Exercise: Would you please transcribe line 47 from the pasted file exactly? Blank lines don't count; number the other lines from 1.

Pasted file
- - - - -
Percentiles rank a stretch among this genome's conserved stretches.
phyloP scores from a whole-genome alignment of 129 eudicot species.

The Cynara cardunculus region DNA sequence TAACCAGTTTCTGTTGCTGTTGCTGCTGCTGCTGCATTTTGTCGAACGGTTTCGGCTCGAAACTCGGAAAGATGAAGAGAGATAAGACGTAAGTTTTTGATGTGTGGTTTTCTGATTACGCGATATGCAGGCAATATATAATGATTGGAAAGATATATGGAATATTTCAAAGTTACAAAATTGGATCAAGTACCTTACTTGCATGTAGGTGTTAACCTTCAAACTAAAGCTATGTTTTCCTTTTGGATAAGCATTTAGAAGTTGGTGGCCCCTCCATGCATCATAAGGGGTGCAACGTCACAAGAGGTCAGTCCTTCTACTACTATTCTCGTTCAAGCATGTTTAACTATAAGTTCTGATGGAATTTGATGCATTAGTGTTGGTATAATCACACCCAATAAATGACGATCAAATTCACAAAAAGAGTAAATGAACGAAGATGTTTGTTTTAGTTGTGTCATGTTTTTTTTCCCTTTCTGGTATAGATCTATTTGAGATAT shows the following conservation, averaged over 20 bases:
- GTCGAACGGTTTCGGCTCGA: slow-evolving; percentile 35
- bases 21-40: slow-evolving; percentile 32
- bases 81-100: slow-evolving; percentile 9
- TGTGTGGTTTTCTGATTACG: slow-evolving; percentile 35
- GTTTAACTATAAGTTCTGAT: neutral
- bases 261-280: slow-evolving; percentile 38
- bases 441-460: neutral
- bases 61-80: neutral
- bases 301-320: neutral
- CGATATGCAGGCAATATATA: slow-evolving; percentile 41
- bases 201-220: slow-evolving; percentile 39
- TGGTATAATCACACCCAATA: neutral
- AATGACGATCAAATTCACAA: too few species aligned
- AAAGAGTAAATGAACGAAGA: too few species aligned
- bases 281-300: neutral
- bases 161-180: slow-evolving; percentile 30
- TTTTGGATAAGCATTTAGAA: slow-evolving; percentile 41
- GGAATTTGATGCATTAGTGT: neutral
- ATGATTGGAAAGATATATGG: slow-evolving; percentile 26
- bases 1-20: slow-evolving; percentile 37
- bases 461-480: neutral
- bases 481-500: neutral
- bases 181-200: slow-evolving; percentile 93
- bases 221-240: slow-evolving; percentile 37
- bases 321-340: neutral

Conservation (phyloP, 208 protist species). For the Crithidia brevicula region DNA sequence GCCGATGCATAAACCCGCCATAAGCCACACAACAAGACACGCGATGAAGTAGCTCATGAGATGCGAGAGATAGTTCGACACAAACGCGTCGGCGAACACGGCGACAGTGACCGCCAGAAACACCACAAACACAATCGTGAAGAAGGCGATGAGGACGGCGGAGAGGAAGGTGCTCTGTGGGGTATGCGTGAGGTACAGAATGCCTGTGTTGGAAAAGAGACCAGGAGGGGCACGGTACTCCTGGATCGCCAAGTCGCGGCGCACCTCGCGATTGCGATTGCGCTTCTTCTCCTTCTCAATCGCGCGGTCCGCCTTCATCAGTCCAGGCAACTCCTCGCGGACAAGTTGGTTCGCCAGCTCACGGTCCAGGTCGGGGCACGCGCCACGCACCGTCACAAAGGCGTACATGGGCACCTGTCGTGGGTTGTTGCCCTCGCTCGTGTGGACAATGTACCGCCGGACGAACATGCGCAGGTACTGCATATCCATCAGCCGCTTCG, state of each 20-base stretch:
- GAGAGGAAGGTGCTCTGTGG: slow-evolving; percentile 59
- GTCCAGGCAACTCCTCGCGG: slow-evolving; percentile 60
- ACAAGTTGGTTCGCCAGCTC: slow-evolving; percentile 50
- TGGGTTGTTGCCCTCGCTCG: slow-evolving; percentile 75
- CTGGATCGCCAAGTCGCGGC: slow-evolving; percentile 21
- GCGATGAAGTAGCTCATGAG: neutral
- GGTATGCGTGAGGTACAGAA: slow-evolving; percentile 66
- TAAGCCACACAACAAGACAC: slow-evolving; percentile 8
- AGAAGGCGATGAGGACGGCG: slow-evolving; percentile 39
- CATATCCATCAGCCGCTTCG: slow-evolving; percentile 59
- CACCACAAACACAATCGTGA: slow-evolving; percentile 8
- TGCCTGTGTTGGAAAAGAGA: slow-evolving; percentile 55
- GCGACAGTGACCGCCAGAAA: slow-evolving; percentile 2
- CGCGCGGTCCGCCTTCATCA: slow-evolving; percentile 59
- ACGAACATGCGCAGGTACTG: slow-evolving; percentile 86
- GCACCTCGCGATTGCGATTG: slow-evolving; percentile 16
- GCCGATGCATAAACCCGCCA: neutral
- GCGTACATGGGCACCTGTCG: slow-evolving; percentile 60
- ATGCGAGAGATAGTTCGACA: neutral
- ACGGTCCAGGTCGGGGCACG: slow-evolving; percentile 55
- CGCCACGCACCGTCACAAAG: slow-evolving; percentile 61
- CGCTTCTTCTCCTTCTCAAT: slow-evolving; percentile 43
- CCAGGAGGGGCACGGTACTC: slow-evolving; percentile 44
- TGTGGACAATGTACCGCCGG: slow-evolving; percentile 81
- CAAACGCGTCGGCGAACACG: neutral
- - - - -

- GCGTACATGGGCACCTGTCG: slow-evolving; percentile 60